If you Google the latest headlines, you will see plenty about the high price of food. Globally, however, average prices for major food commodities actually are 11% lower than a year ago, according to the latest edition of the World Bank’s quarterly Food Price Watch. Does this mean the world is out of the danger zone on high food prices? Economist José Cuesta sheds light on the issue.
Food prices have been falling globally since August 2012. Have we turned the corner on the food crisis?
It’s true we’ve seen prices declining in a sustained way, but we’re still only 18% away from that historic peak in 2012. The reasons prices increased in the first place – such as growing demand for food and weather concerns – are still issues, and probably will be in the future.I don’t think that we have turned any corner. Prices seem to be less volatile, and that’s good news. But that doesn’t mean the level of prices hasn’t continued to be high; they are still high.
Donna Barne's blog
If you’re thirsty for knowledge about important global development topics like climate change, you’re not alone. More than 19,000 people signed up for the World Bank’s free online course, Turn Down the Heat –a virtual guided tour of a World Bank- commissioned report by the Potsdam Institute and Climate Analytics on the likely impacts of a warming Earth.
The four-week Massive Online Open Course (MOOC) began Jan. 27 and just wrapped up. It featured interactive video talks by renowned climate scientists and practitioners, Google hangouts with international experts, discussion forums and social media collaboration via #wbheat on Twitter.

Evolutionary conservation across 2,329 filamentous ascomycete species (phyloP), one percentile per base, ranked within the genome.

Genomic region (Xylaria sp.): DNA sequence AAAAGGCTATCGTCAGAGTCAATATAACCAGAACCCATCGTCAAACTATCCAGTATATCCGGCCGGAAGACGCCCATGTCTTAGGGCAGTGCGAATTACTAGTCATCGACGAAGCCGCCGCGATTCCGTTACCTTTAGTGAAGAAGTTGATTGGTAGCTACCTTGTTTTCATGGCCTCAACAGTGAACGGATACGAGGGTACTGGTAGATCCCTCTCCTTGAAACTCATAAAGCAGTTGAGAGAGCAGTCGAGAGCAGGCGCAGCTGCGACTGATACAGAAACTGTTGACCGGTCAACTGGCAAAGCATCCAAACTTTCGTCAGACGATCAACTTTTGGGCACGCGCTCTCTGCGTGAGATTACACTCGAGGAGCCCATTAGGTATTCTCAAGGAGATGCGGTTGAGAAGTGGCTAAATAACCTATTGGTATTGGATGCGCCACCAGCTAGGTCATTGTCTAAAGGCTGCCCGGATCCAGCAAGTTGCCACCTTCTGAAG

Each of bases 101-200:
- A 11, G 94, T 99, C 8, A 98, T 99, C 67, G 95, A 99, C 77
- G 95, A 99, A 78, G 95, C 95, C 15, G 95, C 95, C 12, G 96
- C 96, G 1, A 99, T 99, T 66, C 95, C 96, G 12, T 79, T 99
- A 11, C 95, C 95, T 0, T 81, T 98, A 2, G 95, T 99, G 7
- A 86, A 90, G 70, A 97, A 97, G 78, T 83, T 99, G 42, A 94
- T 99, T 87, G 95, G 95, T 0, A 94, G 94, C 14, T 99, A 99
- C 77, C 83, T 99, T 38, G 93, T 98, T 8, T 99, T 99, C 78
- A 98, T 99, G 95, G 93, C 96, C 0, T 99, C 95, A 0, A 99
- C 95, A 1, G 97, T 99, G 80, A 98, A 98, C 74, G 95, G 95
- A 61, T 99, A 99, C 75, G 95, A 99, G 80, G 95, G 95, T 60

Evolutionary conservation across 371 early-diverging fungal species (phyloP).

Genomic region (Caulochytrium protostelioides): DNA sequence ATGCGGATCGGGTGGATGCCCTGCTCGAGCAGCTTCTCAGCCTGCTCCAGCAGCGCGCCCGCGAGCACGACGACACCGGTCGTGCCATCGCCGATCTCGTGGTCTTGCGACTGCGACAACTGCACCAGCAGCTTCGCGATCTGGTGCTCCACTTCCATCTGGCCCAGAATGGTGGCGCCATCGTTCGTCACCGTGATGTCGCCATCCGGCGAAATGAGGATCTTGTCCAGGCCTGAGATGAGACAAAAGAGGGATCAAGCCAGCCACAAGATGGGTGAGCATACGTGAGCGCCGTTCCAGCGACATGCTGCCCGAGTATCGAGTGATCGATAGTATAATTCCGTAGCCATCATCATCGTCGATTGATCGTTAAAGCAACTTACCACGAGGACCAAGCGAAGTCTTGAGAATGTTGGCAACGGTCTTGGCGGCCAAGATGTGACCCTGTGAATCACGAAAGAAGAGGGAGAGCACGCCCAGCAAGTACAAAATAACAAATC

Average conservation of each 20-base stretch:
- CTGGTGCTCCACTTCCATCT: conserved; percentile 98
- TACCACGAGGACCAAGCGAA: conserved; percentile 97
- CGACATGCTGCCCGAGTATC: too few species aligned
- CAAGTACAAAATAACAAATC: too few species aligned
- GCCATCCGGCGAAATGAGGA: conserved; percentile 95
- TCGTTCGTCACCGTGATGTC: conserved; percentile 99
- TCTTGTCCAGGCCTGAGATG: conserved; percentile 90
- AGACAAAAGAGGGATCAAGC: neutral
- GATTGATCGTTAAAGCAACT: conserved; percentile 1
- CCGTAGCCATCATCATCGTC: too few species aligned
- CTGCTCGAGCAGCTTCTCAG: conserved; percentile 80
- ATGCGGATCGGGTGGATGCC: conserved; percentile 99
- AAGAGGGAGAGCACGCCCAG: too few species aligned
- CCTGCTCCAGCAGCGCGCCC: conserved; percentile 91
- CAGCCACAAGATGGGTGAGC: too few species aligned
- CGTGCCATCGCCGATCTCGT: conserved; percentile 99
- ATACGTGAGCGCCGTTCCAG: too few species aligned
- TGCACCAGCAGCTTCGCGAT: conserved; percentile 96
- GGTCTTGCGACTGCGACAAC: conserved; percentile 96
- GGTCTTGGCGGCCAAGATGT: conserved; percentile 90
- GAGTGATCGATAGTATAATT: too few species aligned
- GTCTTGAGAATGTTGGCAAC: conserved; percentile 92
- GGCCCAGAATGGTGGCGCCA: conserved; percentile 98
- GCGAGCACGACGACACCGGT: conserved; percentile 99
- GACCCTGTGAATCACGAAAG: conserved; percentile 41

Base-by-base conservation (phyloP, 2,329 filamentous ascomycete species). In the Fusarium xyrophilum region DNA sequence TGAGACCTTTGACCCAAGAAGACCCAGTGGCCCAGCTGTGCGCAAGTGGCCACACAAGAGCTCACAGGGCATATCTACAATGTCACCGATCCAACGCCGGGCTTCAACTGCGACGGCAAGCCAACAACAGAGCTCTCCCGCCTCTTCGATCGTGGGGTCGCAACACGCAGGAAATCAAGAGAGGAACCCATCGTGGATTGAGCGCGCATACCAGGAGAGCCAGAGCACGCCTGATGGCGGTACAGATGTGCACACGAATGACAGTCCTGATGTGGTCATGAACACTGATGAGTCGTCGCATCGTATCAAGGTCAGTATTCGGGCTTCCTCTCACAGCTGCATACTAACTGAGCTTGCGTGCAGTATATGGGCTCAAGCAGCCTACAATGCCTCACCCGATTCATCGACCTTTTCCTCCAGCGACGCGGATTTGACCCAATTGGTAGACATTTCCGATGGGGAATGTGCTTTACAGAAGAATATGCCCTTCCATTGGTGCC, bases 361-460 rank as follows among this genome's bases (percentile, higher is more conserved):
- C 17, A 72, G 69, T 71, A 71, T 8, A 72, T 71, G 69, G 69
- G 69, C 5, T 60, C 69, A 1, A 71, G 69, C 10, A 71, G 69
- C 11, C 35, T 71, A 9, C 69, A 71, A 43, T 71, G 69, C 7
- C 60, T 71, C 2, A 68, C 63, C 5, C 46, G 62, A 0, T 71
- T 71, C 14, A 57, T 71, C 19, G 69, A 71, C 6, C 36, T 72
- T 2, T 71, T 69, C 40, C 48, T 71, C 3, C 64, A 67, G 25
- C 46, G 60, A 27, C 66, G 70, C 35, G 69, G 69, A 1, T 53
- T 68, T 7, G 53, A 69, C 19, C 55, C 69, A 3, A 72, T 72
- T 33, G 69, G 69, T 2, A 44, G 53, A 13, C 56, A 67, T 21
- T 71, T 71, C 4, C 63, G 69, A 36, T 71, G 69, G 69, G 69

The green energy revolution used to look pretty far off. Today, businesses are starting to factor the cost of climate change into their planning, countries have set targets for increasing the use of renewable energy, and wind farms and solar panels are popping up everywhere. But large-scale renewable energy development is still a challenge – especially in the absence of government incentives. Large-scale renewable power such as solar, wind, and wave power, though technically viable, is often seen by investors as too expensive to develop and too risky.
The International Finance Corporation (IFC), the World Bank Group’s private sector arm, is working to overcome those concerns. In Chile – a country with considerable renewable energy potential – these efforts are starting to have an impact. As the video below shows, Chile plans a significant shift in its energy equation – from 37% renewables today to 55% by 2024. Though still a very small percentage of the overall energy mix, non-conventional renewable power such as wind and solar is starting to happen there, without government subsidies.